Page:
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Publication numberUS7016537 B2
Publication typeGrant
Application numberUS 09/897,377
Publication dateMar 21, 2006
Filing dateJul 2, 2001
Priority dateJul 2, 2001
Fee statusLapsed
Also published asUS20030002738
Publication number09897377, 897377, US 7016537 B2, US 7016537B2, US-B2-7016537, US7016537 B2, US7016537B2
InventorsStephen R. W. Cooper
Original AssigneeTrw Inc.
Export CitationBiBTeX, EndNote, RefMan
External Links: USPTO, USPTO Assignment, Espacenet
Vehicle occupant sensor apparatus and method including scanned, phased beam transmission for occupant characteristic determination
US 7016537 B2
Abstract
An apparatus (34) and associated method are provided for vehicle occupant sensing. An EM energy driver component (36) and associated EM energy source (40) provide a modulated beam (44, e.g., IR light), and a movable reflection component (46) scans the beam onto an occupant location. A detector (92) detects beam reflection and a phase determination component (96) processes phase information that is provided to a controller (24). Within the controller (24) processing (114, 116, and 118) provides mapping of occupant contours and determination of an occupant characteristic.
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Claims(9)
1. A vehicle occupant sensor apparatus comprising:
beam means for emitting a beam;
modulation means for modulating the beam;
scan means for directing the beam toward the occupant in a pattern that moves across a plurality of points on the occupant;
receiver means for receiving reflection of the beam from the occupant;
phase determination means for determining phase difference between the emitted beam and the reflection associated with each point on the occupant;
map means for mapping a contour and location representation of the occupant using the determined phase differences; and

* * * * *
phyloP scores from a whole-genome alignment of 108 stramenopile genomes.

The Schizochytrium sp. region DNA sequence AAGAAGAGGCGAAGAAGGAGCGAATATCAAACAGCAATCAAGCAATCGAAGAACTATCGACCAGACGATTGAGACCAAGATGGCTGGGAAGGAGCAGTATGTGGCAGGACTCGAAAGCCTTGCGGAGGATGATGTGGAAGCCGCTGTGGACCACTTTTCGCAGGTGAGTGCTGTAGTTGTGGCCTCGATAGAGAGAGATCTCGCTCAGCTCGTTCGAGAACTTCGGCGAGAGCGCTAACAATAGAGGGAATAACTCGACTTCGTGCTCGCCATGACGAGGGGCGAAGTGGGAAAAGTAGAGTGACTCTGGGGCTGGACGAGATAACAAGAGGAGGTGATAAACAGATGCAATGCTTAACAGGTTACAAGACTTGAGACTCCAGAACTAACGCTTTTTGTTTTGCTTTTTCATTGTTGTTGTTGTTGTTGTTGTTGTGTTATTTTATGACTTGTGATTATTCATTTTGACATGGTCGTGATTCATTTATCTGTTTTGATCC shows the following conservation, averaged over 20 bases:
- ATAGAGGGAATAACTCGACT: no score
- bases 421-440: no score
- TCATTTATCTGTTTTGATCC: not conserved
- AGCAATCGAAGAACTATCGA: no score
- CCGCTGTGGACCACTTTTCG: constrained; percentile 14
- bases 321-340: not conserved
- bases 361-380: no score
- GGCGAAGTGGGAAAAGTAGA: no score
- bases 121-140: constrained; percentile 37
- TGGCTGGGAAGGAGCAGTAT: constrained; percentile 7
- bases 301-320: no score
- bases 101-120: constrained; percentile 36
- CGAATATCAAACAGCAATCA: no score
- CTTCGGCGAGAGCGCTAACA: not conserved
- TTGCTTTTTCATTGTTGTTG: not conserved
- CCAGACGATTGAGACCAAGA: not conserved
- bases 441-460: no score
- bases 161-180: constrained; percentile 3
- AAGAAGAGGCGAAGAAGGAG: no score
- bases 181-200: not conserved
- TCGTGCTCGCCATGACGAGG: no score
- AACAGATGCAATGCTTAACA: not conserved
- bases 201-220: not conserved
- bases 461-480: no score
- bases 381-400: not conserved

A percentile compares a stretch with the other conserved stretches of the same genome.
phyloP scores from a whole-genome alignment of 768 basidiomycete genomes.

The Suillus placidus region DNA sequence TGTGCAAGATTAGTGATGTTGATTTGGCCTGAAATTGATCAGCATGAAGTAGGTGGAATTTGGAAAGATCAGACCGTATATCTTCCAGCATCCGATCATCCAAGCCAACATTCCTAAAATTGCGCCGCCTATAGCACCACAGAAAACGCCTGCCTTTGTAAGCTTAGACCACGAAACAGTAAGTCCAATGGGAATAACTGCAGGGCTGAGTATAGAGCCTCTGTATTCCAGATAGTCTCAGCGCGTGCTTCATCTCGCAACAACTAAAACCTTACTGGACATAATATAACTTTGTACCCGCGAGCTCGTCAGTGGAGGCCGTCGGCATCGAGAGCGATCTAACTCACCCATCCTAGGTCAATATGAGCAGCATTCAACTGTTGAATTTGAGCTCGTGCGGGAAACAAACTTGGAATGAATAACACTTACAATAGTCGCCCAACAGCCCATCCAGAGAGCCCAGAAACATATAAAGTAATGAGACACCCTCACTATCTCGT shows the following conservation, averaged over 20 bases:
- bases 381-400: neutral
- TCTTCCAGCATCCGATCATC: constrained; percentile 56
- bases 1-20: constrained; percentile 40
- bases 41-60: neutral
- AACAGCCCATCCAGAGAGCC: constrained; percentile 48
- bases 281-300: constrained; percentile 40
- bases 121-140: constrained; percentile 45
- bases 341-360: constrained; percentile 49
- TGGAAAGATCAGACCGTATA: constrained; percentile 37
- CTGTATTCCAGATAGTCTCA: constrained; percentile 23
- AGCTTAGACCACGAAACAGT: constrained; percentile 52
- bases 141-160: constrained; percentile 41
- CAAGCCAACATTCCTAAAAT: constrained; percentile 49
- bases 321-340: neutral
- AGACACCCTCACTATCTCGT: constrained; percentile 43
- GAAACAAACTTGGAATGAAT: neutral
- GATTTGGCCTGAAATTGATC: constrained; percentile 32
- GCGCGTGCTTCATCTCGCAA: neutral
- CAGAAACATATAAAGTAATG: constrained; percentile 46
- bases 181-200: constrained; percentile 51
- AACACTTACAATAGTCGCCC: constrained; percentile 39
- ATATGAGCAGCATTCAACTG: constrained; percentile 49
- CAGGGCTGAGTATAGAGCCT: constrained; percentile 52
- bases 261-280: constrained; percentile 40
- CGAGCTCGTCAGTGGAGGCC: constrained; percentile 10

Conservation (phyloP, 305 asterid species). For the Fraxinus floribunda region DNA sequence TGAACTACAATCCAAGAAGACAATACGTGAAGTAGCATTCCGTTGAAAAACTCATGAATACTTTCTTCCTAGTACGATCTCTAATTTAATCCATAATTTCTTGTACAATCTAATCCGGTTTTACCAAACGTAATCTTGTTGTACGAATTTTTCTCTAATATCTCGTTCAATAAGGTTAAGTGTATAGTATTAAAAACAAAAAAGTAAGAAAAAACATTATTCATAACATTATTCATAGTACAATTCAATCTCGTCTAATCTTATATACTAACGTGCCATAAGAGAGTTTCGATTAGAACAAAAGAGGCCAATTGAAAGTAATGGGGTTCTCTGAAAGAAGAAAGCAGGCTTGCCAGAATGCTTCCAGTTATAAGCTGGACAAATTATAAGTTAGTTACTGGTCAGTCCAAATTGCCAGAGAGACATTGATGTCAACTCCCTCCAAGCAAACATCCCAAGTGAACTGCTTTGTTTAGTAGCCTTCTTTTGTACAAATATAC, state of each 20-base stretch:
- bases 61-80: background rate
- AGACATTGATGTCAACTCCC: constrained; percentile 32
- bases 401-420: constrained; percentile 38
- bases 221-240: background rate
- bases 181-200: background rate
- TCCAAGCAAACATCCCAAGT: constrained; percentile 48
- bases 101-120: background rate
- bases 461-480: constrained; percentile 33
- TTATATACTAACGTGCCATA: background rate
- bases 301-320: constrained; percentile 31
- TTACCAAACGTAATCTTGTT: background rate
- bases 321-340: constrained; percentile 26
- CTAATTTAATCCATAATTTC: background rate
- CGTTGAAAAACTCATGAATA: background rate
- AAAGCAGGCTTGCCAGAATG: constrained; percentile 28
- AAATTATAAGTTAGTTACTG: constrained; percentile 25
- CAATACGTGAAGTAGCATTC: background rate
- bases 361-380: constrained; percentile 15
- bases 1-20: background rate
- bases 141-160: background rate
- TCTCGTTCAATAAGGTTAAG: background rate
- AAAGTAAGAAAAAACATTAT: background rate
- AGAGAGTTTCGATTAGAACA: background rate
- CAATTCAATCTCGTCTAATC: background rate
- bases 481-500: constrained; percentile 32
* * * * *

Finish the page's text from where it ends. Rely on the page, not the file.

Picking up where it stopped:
characteristic determination means for determining at least one occupant characteristic of the occupant using the contour and location representation of the occupant.
2. An apparatus as set forth in claim 1, wherein said beam means comprises an infrared LED.
3. An apparatus as set forth in claim 1, wherein said scan means comprises a microelectronic machine device.
4. An apparatus as set forth in claim 3, wherein said microelectronic machine device comprises a reflective surface component that is movable about two axes relative to a base portion of the microelectronic machine device.
5. An apparatus as set forth in claim 4, wherein the movement of said reflective surface component about a first of the two axes is an oscillation on the order of 3,000 Hz and the movement of said reflective surface component about a second of the two axes is an oscillation on the order of 30 Hz.
6. An apparatus as set forth in claim 1, wherein said modulation means comprising means for modulating the beam at a frequency on the order of 3 MHz.
7. An apparatus as set forth in claim 1, wherein said characteristic determination means comprises distance determination means for determining distance to each point on the occupant using determined phase difference.
8. An apparatus as set forth in claim 1, further comprising means for providing an indication of the determined occupant characteristic to means for determining control of an occupant protection device.
9. A method of vehicle occupant sensing comprising:
emitting a beam;
modulating the beam;
directing the beam toward the occupant in a pattern that moves across a plurality of points on the occupant;
receiving reflection of the beam from the occupant;
determining phase difference between the emitted beam and the reflection associated with each point on the occupant;
mapping a contour and location representation of the occupant using the determined phase differences; and
determining at least one occupant characteristic of the occupant using the contour and location representation of the occupant.
Description
TECHNICAL FIELD

The present invention is directed to an occupant sensor apparatus for use in a vehicle occupant protection system or the like, and is particularly directed to an occupant sensor apparatus that maps distance to an occupant over a scanned area to determine an occupant characteristic.

BACKGROUND OF THE INVENTION

Occupant protection systems for use in vehicles are known in the art. One type of protection system includes an actuatable inflatable protection module, which has an inflatable component that is commonly referred to as an air bag. A controller determines whether the protection module is to be actuated to inflate the air bag within a vehicle passenger compartment. The protection module is actuated by the controller upon the occurrence of a predetermined vehicle condition for which a vehicle occupant is to be protected. For example, when a sensor senses a vehicle condition indicative of a deployment collision condition, the protection module is actuated.